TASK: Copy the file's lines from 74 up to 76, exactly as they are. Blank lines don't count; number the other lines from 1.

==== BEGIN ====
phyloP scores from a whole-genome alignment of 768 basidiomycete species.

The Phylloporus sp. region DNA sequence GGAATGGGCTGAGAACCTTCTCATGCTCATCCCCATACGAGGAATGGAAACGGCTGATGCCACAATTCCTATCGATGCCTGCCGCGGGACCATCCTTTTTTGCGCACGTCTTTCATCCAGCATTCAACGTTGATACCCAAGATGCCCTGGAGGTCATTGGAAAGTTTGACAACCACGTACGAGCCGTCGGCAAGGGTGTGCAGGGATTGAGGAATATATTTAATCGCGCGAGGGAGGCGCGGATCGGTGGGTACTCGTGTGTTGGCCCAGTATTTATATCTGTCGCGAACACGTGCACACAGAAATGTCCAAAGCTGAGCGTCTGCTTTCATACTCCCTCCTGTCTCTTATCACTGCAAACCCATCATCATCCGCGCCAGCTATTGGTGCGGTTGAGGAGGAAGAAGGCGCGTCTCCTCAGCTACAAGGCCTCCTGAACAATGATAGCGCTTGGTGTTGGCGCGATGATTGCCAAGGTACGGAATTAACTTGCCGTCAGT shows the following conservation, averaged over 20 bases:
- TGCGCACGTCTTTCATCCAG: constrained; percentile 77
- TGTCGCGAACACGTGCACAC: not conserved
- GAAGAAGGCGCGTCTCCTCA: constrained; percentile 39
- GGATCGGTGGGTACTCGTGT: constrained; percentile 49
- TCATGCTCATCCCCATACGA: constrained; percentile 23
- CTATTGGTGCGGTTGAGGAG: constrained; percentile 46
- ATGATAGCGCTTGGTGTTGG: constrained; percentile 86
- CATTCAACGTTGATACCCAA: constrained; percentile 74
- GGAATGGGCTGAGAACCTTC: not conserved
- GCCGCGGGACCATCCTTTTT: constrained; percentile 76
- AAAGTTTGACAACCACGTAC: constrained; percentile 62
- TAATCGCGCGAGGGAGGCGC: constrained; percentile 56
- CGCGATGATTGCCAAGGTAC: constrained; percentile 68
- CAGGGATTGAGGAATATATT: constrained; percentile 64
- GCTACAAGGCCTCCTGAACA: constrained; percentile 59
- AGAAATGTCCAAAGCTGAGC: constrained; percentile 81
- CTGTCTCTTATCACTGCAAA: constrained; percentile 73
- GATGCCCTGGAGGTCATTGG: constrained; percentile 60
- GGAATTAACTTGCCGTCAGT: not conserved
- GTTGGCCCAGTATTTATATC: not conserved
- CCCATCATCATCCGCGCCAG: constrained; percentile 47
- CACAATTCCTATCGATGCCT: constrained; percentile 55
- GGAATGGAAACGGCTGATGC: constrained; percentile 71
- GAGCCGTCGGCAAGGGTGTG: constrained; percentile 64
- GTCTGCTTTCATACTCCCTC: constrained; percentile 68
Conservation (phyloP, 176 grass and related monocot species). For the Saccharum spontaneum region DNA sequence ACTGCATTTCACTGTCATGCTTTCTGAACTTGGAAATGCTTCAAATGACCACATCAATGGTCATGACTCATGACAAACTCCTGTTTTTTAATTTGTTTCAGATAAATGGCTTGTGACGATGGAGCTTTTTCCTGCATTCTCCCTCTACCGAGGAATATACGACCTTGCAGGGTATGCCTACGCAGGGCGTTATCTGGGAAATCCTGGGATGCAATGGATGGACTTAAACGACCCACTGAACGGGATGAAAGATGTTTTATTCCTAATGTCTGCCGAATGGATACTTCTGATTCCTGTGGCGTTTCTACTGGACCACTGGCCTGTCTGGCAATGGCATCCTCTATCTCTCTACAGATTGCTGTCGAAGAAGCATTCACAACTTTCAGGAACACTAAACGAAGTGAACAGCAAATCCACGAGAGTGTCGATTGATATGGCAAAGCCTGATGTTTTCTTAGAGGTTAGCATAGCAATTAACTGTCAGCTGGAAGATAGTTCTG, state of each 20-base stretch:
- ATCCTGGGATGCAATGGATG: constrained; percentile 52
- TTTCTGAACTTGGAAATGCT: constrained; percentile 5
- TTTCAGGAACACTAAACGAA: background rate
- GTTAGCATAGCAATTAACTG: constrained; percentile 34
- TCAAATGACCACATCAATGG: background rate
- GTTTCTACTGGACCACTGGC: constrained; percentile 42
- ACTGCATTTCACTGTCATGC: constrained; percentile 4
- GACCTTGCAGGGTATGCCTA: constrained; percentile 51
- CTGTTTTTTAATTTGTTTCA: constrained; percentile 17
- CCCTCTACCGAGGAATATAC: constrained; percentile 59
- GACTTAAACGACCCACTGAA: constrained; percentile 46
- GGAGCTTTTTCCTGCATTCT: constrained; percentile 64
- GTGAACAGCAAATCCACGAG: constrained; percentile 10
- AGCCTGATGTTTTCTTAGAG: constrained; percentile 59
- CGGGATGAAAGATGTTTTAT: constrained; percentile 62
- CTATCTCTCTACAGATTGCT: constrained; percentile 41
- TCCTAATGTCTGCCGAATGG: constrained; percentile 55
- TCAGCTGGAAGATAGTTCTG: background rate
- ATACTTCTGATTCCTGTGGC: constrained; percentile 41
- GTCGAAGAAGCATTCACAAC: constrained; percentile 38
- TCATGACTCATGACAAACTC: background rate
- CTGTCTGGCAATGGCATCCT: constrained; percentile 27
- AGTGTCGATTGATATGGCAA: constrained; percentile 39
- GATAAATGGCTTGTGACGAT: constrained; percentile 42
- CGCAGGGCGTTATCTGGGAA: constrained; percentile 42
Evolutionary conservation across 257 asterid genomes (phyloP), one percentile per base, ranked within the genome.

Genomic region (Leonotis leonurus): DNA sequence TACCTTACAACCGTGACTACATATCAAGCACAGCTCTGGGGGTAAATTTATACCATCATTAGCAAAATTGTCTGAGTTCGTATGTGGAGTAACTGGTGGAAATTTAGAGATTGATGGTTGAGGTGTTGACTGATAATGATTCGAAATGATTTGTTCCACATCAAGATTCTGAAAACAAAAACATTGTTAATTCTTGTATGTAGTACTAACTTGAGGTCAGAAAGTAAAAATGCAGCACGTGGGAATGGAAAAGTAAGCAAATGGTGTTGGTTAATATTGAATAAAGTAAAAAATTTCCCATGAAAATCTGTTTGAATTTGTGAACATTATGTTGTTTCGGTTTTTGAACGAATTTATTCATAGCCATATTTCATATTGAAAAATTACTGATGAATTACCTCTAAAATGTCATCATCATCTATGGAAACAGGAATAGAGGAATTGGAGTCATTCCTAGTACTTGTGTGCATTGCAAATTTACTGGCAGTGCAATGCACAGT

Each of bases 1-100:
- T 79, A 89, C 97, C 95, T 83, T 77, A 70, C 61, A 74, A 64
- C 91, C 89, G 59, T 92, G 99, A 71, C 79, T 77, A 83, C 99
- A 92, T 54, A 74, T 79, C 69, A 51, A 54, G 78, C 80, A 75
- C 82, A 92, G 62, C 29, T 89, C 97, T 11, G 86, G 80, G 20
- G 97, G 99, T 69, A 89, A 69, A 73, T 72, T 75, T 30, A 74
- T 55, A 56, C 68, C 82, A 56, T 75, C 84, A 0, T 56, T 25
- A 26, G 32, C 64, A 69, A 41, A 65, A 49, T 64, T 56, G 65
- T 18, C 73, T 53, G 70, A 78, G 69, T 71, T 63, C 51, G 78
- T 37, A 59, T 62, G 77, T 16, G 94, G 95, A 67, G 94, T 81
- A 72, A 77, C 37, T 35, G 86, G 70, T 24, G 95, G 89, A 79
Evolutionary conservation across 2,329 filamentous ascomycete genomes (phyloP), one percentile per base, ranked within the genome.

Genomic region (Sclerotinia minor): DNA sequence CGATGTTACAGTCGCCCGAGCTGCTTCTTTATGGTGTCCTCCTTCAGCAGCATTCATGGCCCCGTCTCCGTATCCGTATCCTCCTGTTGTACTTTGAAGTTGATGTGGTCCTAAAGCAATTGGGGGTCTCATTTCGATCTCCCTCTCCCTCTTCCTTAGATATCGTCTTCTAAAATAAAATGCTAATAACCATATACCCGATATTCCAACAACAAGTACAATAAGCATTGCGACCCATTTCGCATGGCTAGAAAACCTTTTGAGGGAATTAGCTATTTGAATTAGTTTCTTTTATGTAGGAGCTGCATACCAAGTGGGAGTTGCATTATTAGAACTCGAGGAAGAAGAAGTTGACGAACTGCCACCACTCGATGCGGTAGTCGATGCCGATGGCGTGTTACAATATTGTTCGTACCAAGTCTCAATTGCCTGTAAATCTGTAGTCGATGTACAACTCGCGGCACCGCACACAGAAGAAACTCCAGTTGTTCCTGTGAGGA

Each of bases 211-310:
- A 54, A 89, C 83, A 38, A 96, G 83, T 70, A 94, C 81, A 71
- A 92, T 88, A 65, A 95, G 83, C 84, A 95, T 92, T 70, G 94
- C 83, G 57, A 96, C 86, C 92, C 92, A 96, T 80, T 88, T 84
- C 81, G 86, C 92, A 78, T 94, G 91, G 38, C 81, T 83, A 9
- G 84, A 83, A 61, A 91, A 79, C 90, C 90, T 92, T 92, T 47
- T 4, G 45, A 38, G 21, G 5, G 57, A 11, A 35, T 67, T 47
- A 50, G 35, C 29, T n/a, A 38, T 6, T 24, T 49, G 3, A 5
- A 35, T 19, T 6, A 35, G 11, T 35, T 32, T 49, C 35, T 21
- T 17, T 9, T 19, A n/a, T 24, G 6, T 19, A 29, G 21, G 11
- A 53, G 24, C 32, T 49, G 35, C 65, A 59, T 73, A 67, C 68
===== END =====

- G 84, A 83, A 61, A 91, A 79, C 90, C 90, T 92, T 92, T 47
- T 4, G 45, A 38, G 21, G 5, G 57, A 11, A 35, T 67, T 47
- A 50, G 35, C 29, T n/a, A 38, T 6, T 24, T 49, G 3, A 5